Mathematical for model microbial fuel cells with anodic biofilms
and anaerobic digestion
Cristian Picioreanu*^{1}, Krishna P.
Katuri^{2}, Ian M. Head^{2},
Mark C.M. van Loosdrecht^{1}, Keith Scott^{2}
^{1} Department of Biotechnology, Delft University of
Technology
Julianalaan 67, 2628 BC Delft, The Netherlands.
Tel: +31(0)152781551, Fax: +31(0)152782355
^{2} University of Newcastle upon Tyne, Newcastle, UK
*Corresponding author. Email: c.picioreanu@tudelft.nl
This web page contains supplementary material for the paper
"Mathematical model for microbial fuel cells with anodic biofilms and
anaerobic digestion" submitted
to the Anaerobic Digestion 11 conference in Brisbane, September 2007.
This paper appeared in Water Science
and Technology, 57(7):965971.
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1. Description of spatial model scales
2. Model solution algorithms
3. List of parameters used in the simulations
3.1  2d/3d
simulations in Figure 3
3.2  2d simulations
in Figure 5
4. Animation of simulation
results
4.1  2d simulations in Figure 3
AE
4.2  3d simulations in Figure 3
FG
Supplementary Material
1.
Spatial model scales
Figure S1
Compartments and subdomains of the computational model. (A) The large
scale comprises an ideally mixed bulk liquid and a biofilm compartment
attached to the electrode surface. (B) The small scale biofilm model
contains three subdomains characterized by the presence of different
processes: (1) a completely mixed zone B which is connected to the bulk
liquid, (2) a mass transfer boundary layer L and, (3) the biofilm
matrix F developing on the electrode support. Typical solute
concentration profiles averaged along the x direction are represented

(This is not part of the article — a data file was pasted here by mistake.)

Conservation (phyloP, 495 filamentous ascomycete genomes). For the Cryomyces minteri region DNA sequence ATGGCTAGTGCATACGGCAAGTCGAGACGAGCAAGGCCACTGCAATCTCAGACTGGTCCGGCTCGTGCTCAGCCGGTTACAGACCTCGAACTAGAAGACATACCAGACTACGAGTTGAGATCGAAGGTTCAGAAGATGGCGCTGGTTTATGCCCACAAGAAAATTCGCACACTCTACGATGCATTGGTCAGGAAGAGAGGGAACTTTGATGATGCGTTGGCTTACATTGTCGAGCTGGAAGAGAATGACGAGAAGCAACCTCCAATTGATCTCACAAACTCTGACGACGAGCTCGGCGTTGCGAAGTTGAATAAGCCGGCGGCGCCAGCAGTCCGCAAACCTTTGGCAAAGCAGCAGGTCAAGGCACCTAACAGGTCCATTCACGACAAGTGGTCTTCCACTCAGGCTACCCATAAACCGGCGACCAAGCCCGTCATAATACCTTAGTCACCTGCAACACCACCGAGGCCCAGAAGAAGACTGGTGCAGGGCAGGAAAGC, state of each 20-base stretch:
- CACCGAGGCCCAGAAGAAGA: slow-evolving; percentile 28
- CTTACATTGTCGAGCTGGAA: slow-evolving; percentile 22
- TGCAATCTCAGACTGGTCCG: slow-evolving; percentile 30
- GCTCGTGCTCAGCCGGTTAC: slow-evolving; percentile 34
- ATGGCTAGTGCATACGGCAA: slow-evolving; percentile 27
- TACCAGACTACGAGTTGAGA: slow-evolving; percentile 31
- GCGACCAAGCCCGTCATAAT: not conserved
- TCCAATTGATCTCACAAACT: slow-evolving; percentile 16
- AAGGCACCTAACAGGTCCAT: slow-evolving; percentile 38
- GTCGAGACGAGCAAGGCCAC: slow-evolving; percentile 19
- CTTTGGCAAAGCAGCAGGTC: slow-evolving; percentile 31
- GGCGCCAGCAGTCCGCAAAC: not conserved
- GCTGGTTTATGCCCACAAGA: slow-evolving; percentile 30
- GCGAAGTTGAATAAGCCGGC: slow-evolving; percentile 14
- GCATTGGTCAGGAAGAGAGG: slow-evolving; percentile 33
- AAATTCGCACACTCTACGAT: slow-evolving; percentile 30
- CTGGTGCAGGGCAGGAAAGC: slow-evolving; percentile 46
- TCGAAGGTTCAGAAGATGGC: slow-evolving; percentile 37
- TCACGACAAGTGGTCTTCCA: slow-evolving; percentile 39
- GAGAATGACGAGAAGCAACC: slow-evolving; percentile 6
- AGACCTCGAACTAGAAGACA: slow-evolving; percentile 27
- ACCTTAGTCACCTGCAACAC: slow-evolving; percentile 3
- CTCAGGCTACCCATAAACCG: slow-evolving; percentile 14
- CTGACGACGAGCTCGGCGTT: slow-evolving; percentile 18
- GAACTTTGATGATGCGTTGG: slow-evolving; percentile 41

as a function of distance z from the electrode surface for:
nonelectroactive reactant, electroactive reactant, nonelectroactive
product, and electroactive product.
2.
Model solution algorithms
Figure
S2. Model solution
algorithm and software implementation. The threedimensional (3d) model
construction allows a general description of the timedependent spatial
distributions of dissolved and biomass components, and of currents on
the anode surface. The model was implemented in this full 3d setup, but
also in computationally faster twodimensional and onedimensional
reductions. The software implementation is written on a modular base in
C/C++, and it runs on ordinarily available personal computers. The
program code is based on the multidimensional biofilm modelling
software described in Picioreanu et al. (2004) and Xavier et al.
(2005), with major additions for the specific MFC processes. Being a
rather flexible framework in which specific model setups can be built,
the software allows an easy choice of any number of components and
processes. Therefore, it is relatively easy to construct different
scenarios and easily test various hypotheses, within the general model
assumptions described.
Picioreanu, C., Kreft, J.U. and van Loosdrecht, M.C.M. (2004)
Particlebased multidimensional multispecies biofilm model. Appl Environ Microb 70(5), 30243040.
Xavier, J.B., Picioreanu, C. and van Loosdrecht, M.C.M. (2005) A
framework for multidimensional modelling of activity and structure of
multispecies biofilms. Environ
Microbiol 7(8),
10851103.
Press, W.H., Teukolsky, S.A., Vetterling, W.T. and Flannery, B.P. (1997) Numerical recipes in C: The art of scientific computing. Cambridge University Press, NY.
3.
Parameters used in the simulations
3.1 Figure 3.
Parameter file used
as model input for the 2d simulations in Figure 3.
Parameter file used as model input for the 2d simulations in Figure 5A (Low R, 100 Ohm).
Parameter file used as
model input for the 2d simulations in Figure 5B (High R, 1000 Ohm).
4.
Animations of simulation results
4.1 Case
#1, 2d (Figure 3 AE)

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